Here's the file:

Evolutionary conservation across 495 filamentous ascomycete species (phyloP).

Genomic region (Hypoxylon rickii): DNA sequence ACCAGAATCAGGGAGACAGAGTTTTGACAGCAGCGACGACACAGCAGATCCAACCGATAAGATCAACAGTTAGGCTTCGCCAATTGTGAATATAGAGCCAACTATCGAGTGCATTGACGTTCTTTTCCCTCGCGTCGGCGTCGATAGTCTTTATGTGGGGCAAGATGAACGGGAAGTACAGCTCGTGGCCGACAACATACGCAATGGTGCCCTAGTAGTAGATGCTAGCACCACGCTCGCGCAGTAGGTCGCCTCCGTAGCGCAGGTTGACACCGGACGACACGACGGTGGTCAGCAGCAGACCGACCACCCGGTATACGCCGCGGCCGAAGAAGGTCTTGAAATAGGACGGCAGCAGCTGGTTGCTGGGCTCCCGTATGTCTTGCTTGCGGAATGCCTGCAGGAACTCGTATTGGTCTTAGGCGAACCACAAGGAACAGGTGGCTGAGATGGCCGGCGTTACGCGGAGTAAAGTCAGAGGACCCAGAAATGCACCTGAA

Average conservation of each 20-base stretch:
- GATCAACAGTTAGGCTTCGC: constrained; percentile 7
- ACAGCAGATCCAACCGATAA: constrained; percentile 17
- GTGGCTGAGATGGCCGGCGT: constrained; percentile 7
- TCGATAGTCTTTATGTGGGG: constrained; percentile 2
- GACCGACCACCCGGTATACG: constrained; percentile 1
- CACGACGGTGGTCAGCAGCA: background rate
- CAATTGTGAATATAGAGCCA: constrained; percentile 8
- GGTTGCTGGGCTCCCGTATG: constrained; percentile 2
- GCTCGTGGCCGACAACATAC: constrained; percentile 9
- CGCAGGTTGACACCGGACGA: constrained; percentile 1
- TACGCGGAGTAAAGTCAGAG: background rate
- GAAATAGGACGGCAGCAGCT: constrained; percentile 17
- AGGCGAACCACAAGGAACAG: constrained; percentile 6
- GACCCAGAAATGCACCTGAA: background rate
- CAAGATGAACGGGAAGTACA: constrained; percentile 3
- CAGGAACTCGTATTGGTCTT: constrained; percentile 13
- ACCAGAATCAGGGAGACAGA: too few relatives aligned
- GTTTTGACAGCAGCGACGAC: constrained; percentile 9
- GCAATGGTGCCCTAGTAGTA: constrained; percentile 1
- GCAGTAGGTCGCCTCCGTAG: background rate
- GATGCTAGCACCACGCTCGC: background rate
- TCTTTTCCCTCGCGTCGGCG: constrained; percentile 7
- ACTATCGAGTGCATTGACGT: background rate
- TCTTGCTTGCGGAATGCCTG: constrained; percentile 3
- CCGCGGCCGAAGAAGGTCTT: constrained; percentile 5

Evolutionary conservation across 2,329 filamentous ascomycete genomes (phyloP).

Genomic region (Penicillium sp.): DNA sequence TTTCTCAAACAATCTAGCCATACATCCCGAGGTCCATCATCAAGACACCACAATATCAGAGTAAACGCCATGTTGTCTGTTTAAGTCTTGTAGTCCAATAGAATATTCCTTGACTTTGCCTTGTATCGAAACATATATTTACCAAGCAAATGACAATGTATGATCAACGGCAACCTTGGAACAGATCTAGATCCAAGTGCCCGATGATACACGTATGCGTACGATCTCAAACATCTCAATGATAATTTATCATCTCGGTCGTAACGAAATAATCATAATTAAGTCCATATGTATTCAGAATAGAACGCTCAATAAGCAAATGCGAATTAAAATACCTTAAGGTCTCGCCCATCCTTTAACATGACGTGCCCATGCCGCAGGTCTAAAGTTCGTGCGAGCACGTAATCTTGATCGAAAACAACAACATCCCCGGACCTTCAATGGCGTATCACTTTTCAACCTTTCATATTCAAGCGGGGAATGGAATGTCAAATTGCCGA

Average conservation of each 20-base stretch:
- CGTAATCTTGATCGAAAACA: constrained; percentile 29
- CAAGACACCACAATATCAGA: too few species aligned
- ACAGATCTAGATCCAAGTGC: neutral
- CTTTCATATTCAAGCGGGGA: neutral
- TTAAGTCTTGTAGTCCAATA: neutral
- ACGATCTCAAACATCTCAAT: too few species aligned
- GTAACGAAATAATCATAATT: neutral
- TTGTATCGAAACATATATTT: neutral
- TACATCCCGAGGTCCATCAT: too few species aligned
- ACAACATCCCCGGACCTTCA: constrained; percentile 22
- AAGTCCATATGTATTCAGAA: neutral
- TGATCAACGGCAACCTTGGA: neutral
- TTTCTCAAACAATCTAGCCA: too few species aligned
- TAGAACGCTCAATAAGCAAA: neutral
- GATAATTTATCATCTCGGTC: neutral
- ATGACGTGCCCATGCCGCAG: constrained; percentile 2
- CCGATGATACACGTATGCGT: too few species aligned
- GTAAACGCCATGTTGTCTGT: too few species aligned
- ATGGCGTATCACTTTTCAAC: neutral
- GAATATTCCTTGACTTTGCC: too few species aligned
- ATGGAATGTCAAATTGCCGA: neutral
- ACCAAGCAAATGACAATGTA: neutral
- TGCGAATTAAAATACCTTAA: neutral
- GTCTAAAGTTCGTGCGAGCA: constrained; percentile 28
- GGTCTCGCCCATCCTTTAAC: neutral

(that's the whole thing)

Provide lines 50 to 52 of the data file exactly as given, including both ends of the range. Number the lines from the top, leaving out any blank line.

- ATGGCGTATCACTTTTCAAC: neutral
- GAATATTCCTTGACTTTGCC: too few species aligned
- ATGGAATGTCAAATTGCCGA: neutral